In “Uncanny X-Force #1,” Sam Humphries and Ron Garney are given the unenviable task of following Rick Remender’s critically-acclaimed (and fan-favorite) run. In one issue, they come up with something that blows away any doubts readers might have about the series’ future.
It’s too early to call this a seamless transition, of course, but at the moment it certainly looks like one. By way of introduction, Humphries dispenses with the grimly inevitable “assembling the team” format in favor of showing the book’s cast doing what they do best: being superheroes, thieves and barflies. Forming the team isn’t something that precedes the story. The story is the team forming.
After achieving a certain level of prominence in the previous series, it appears that Psylocke has effectively been promoted to protagonist. She was the cornerstone of the previous series, which was in many ways the story of her doomed love affair — but now she’s up front and on her own. Humphries writes a fantastic version of the character, one whose recent experiences have left her full of anger and impulsiveness. An action junkie, if you will. One criticism is that her blacked-out swearing is a little overused, but the fact that it’s noticeable gives some insight into her state of mind.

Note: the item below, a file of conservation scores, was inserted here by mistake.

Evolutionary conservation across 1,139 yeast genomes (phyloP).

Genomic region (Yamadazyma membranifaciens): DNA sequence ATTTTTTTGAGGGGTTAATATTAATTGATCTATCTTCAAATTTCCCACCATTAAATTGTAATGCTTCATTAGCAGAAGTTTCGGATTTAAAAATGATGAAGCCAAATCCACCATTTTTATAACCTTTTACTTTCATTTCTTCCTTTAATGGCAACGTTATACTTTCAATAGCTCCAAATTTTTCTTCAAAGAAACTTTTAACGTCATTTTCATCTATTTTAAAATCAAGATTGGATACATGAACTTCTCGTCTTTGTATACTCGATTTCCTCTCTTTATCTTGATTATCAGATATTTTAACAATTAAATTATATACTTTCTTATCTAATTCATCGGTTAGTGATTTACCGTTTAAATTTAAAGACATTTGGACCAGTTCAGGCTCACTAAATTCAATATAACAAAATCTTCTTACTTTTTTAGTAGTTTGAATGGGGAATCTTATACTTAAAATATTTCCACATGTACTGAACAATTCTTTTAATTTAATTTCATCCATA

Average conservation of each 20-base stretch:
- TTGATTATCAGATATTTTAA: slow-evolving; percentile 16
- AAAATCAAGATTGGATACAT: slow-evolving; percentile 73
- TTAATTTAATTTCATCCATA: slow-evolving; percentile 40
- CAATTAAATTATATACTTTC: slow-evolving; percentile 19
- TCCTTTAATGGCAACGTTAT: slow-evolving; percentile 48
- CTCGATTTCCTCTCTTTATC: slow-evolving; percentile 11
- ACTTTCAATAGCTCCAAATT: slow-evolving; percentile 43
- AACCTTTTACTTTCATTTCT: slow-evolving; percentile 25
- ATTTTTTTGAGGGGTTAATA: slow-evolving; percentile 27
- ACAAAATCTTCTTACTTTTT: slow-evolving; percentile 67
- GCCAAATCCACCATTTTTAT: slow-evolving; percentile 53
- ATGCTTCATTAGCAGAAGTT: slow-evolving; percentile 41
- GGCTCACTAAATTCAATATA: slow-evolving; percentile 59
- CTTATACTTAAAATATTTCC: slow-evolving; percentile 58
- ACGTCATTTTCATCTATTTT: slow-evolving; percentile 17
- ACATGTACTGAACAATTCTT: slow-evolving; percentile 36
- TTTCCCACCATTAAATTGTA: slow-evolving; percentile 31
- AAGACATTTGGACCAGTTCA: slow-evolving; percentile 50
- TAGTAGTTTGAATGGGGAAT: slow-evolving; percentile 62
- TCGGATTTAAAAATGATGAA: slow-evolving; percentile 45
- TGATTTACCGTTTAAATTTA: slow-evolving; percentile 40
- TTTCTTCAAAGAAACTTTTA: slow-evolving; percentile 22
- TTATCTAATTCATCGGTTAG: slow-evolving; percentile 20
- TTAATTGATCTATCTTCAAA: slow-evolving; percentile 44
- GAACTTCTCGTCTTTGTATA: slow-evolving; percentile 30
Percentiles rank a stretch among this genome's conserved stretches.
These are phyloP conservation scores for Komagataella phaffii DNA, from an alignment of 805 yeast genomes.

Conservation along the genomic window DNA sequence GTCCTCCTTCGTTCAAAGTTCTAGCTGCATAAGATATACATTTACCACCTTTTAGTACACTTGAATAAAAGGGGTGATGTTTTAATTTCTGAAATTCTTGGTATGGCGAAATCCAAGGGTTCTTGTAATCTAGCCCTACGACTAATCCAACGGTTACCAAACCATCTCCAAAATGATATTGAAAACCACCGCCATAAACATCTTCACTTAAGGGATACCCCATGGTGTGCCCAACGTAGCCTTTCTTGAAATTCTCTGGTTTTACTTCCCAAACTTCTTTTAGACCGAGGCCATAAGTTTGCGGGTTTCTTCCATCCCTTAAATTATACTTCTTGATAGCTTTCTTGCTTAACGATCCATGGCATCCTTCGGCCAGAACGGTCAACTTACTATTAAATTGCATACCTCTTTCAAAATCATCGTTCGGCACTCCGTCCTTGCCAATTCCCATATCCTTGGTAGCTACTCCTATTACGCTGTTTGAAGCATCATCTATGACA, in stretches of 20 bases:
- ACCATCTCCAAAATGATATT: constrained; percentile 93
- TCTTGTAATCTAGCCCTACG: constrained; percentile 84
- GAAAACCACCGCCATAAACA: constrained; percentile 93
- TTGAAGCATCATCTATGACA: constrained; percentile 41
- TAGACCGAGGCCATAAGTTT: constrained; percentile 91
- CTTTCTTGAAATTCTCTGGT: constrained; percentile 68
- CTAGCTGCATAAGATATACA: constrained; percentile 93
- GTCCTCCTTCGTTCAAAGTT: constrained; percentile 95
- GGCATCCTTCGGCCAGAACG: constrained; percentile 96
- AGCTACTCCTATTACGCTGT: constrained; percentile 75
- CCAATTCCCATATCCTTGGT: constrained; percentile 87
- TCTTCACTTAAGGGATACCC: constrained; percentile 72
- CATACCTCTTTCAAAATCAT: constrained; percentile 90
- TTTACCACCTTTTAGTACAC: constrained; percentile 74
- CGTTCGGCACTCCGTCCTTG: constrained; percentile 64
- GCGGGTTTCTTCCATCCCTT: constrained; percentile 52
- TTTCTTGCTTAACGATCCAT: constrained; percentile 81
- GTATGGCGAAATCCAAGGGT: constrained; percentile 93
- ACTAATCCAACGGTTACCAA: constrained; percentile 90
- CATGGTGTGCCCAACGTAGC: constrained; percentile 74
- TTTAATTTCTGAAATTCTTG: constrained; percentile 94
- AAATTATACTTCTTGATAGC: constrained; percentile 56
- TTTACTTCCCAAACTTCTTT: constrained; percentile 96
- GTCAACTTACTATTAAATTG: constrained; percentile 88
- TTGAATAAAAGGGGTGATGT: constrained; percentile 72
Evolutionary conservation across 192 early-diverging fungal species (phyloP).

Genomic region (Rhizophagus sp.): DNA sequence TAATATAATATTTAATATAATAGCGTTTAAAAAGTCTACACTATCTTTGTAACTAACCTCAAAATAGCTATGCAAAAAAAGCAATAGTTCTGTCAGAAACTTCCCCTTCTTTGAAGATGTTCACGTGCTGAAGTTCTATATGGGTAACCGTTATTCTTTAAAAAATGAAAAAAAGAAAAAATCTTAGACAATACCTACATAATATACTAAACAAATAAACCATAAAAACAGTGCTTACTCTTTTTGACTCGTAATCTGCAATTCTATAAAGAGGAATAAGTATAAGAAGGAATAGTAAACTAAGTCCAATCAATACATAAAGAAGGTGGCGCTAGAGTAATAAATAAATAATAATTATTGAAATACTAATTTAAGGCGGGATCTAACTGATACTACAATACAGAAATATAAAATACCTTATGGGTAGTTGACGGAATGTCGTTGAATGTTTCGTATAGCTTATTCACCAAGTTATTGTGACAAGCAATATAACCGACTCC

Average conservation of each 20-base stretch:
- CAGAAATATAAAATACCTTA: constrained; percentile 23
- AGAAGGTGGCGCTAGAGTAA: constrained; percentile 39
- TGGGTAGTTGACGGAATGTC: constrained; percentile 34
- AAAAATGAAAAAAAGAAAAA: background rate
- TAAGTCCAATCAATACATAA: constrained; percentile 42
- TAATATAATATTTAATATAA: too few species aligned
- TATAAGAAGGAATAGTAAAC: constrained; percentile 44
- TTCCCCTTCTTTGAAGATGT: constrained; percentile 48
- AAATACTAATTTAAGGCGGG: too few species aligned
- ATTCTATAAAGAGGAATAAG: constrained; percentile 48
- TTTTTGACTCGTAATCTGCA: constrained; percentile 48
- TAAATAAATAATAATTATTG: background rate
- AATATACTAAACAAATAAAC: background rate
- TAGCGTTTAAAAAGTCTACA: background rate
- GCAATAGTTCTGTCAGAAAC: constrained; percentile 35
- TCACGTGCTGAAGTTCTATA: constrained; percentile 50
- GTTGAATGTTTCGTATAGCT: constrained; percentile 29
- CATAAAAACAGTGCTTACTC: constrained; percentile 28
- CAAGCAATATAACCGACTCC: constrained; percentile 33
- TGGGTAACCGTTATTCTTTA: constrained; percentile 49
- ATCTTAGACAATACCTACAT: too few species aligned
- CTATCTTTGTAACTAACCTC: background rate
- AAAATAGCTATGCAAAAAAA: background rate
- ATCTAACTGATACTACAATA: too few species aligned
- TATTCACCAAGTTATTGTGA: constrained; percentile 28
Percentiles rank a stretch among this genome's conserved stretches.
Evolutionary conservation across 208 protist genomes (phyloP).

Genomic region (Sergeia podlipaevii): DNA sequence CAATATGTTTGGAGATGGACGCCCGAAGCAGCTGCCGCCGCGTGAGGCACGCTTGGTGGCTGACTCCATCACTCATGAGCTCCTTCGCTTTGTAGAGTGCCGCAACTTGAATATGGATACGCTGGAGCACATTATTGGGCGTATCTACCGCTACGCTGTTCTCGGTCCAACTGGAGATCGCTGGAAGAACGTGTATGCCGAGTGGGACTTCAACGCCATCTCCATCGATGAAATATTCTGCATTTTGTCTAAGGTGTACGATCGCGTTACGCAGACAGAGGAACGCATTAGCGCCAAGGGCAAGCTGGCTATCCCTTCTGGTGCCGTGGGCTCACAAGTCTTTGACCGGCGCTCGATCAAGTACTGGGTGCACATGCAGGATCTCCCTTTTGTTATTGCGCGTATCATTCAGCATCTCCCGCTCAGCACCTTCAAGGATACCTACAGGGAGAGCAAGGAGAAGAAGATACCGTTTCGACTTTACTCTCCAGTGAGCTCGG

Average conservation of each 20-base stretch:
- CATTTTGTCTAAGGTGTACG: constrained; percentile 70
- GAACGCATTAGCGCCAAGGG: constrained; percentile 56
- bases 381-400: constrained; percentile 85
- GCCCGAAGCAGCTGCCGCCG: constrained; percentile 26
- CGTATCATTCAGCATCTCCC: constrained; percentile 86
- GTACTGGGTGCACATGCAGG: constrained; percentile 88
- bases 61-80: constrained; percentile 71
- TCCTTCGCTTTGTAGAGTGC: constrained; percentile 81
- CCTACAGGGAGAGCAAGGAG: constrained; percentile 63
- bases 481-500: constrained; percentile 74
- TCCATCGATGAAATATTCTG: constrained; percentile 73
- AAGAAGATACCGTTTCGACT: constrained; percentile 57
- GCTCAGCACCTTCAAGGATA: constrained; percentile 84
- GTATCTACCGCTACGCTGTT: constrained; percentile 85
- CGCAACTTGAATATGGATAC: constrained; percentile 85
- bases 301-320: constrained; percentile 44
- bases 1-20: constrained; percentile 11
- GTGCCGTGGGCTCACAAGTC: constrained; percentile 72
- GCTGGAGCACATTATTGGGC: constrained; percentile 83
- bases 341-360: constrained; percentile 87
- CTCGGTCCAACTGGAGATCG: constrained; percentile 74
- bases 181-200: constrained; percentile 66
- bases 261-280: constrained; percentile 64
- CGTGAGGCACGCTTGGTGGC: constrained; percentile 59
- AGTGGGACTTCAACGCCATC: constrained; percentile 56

Anyone worried that the book might lose its anything-goes mentality under Humphries can rest easy. The final page is as surprising as anything Remender ever cooked up, but for entirely different reasons. Meanwhile, the appearance of the book’s villains shows that Humphries is similarly capable of playing with continuity while retaining the title’s accessibility. The gaps are filled in for new readers, but not in a way that’ll bore old ones — and as a longtime X-Men fan, it’s hard not to appreciate those nods.
The writing might be good, but Garney’s art has come in similarly strong. It’s been a while since he drew an ongoing series, but his work hasn’t gotten rusty. Indeed, it’s looking better than ever: his lines are finer and more detailed than previously, while the layouts are ambitious and interesting. Even the coloring has been taken up a notch, with an inventive black, white and pink section offering an unusual tone, far from what you might expect of a book called “X-Force”.
Admittedly, there are things about the book that feel a little shaky. The narrative captions are a little too expository at times. The cut-away scenes at the end of the issue don’t really gel with the rest. The mission Psylocke is on feels far more mundane than anything she faced in her time with the previous X-Force — but on the whole, it works despite those flaws. This is a comic that grabs you on the first page and speeds towards its conclusion. The only big complaint, frankly, is that it’s over too soon.